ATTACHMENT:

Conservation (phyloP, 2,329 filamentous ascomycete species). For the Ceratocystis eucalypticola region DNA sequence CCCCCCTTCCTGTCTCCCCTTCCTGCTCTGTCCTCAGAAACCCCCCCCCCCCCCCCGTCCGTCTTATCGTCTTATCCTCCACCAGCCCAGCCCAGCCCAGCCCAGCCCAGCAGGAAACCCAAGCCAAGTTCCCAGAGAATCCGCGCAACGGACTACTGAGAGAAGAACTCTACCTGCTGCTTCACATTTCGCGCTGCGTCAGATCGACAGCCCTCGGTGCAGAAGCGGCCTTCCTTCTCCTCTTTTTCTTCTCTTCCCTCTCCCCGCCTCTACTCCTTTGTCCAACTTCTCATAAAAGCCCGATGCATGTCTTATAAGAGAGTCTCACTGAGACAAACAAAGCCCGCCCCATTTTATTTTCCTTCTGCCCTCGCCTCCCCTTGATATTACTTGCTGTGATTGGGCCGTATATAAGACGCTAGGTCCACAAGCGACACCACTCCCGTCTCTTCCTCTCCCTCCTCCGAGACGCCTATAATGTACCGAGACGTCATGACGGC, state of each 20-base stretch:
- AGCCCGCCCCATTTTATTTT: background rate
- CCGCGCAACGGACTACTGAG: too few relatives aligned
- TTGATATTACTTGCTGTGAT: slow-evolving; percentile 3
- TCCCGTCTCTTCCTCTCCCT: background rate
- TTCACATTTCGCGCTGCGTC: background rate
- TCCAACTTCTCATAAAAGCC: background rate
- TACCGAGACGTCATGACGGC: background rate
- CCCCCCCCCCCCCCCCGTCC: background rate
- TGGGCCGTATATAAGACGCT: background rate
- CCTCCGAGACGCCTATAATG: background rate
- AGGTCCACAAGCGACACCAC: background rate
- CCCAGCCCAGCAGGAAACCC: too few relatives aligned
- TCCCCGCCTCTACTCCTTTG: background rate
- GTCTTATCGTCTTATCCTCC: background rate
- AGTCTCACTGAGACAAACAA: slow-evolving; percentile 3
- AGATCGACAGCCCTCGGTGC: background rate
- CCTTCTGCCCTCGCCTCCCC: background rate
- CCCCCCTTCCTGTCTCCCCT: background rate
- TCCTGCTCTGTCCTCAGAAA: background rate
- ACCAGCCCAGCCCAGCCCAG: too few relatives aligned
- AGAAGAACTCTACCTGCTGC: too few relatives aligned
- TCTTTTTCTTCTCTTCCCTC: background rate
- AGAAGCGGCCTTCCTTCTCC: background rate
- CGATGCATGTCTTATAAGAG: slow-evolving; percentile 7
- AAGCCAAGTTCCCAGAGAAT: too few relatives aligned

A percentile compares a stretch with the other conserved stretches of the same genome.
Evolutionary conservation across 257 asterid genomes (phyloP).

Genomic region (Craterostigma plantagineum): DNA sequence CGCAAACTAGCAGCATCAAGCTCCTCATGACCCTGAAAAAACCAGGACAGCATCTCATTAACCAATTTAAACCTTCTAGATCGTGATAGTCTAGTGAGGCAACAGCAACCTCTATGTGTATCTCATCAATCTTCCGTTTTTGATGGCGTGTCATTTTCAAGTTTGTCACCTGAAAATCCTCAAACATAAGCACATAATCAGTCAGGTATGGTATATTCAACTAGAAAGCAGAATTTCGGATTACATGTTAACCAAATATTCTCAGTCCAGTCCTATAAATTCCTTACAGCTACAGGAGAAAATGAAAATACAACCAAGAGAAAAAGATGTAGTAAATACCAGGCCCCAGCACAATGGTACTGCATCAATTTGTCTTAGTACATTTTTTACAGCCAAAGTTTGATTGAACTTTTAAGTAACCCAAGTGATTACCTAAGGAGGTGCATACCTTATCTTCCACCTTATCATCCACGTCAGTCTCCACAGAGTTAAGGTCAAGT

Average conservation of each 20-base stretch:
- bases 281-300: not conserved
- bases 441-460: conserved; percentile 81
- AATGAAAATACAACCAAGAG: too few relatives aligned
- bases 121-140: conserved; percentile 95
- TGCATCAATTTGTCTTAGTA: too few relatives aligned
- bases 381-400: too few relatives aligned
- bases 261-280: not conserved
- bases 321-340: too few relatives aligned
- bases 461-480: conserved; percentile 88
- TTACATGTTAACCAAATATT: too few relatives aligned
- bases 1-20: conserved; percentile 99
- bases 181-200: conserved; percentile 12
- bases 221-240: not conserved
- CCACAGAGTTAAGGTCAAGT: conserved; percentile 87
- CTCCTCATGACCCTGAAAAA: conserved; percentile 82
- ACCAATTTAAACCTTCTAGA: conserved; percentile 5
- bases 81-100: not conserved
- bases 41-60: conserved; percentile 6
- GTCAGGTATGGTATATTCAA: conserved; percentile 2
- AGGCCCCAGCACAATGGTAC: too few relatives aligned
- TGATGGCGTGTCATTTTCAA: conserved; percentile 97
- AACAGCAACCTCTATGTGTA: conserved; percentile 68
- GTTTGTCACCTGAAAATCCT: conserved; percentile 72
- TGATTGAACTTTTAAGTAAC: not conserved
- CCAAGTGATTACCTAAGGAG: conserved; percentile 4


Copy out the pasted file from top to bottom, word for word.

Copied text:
Conservation (phyloP, 2,329 filamentous ascomycete species). For the Ceratocystis eucalypticola region DNA sequence CCCCCCTTCCTGTCTCCCCTTCCTGCTCTGTCCTCAGAAACCCCCCCCCCCCCCCCGTCCGTCTTATCGTCTTATCCTCCACCAGCCCAGCCCAGCCCAGCCCAGCCCAGCAGGAAACCCAAGCCAAGTTCCCAGAGAATCCGCGCAACGGACTACTGAGAGAAGAACTCTACCTGCTGCTTCACATTTCGCGCTGCGTCAGATCGACAGCCCTCGGTGCAGAAGCGGCCTTCCTTCTCCTCTTTTTCTTCTCTTCCCTCTCCCCGCCTCTACTCCTTTGTCCAACTTCTCATAAAAGCCCGATGCATGTCTTATAAGAGAGTCTCACTGAGACAAACAAAGCCCGCCCCATTTTATTTTCCTTCTGCCCTCGCCTCCCCTTGATATTACTTGCTGTGATTGGGCCGTATATAAGACGCTAGGTCCACAAGCGACACCACTCCCGTCTCTTCCTCTCCCTCCTCCGAGACGCCTATAATGTACCGAGACGTCATGACGGC, state of each 20-base stretch:
- AGCCCGCCCCATTTTATTTT: background rate
- CCGCGCAACGGACTACTGAG: too few relatives aligned
- TTGATATTACTTGCTGTGAT: slow-evolving; percentile 3
- TCCCGTCTCTTCCTCTCCCT: background rate
- TTCACATTTCGCGCTGCGTC: background rate
- TCCAACTTCTCATAAAAGCC: background rate
- TACCGAGACGTCATGACGGC: background rate
- CCCCCCCCCCCCCCCCGTCC: background rate
- TGGGCCGTATATAAGACGCT: background rate
- CCTCCGAGACGCCTATAATG: background rate
- AGGTCCACAAGCGACACCAC: background rate
- CCCAGCCCAGCAGGAAACCC: too few relatives aligned
- TCCCCGCCTCTACTCCTTTG: background rate
- GTCTTATCGTCTTATCCTCC: background rate
- AGTCTCACTGAGACAAACAA: slow-evolving; percentile 3
- AGATCGACAGCCCTCGGTGC: background rate
- CCTTCTGCCCTCGCCTCCCC: background rate
- CCCCCCTTCCTGTCTCCCCT: background rate
- TCCTGCTCTGTCCTCAGAAA: background rate
- ACCAGCCCAGCCCAGCCCAG: too few relatives aligned
- AGAAGAACTCTACCTGCTGC: too few relatives aligned
- TCTTTTTCTTCTCTTCCCTC: background rate
- AGAAGCGGCCTTCCTTCTCC: background rate
- CGATGCATGTCTTATAAGAG: slow-evolving; percentile 7
- AAGCCAAGTTCCCAGAGAAT: too few relatives aligned

A percentile compares a stretch with the other conserved stretches of the same genome.
Evolutionary conservation across 257 asterid genomes (phyloP).

Genomic region (Craterostigma plantagineum): DNA sequence CGCAAACTAGCAGCATCAAGCTCCTCATGACCCTGAAAAAACCAGGACAGCATCTCATTAACCAATTTAAACCTTCTAGATCGTGATAGTCTAGTGAGGCAACAGCAACCTCTATGTGTATCTCATCAATCTTCCGTTTTTGATGGCGTGTCATTTTCAAGTTTGTCACCTGAAAATCCTCAAACATAAGCACATAATCAGTCAGGTATGGTATATTCAACTAGAAAGCAGAATTTCGGATTACATGTTAACCAAATATTCTCAGTCCAGTCCTATAAATTCCTTACAGCTACAGGAGAAAATGAAAATACAACCAAGAGAAAAAGATGTAGTAAATACCAGGCCCCAGCACAATGGTACTGCATCAATTTGTCTTAGTACATTTTTTACAGCCAAAGTTTGATTGAACTTTTAAGTAACCCAAGTGATTACCTAAGGAGGTGCATACCTTATCTTCCACCTTATCATCCACGTCAGTCTCCACAGAGTTAAGGTCAAGT

Average conservation of each 20-base stretch:
- bases 281-300: not conserved
- bases 441-460: conserved; percentile 81
- AATGAAAATACAACCAAGAG: too few relatives aligned
- bases 121-140: conserved; percentile 95
- TGCATCAATTTGTCTTAGTA: too few relatives aligned
- bases 381-400: too few relatives aligned
- bases 261-280: not conserved
- bases 321-340: too few relatives aligned
- bases 461-480: conserved; percentile 88
- TTACATGTTAACCAAATATT: too few relatives aligned
- bases 1-20: conserved; percentile 99
- bases 181-200: conserved; percentile 12
- bases 221-240: not conserved
- CCACAGAGTTAAGGTCAAGT: conserved; percentile 87
- CTCCTCATGACCCTGAAAAA: conserved; percentile 82
- ACCAATTTAAACCTTCTAGA: conserved; percentile 5
- bases 81-100: not conserved
- bases 41-60: conserved; percentile 6
- GTCAGGTATGGTATATTCAA: conserved; percentile 2
- AGGCCCCAGCACAATGGTAC: too few relatives aligned
- TGATGGCGTGTCATTTTCAA: conserved; percentile 97
- AACAGCAACCTCTATGTGTA: conserved; percentile 68
- GTTTGTCACCTGAAAATCCT: conserved; percentile 72
- TGATTGAACTTTTAAGTAAC: not conserved
- CCAAGTGATTACCTAAGGAG: conserved; percentile 4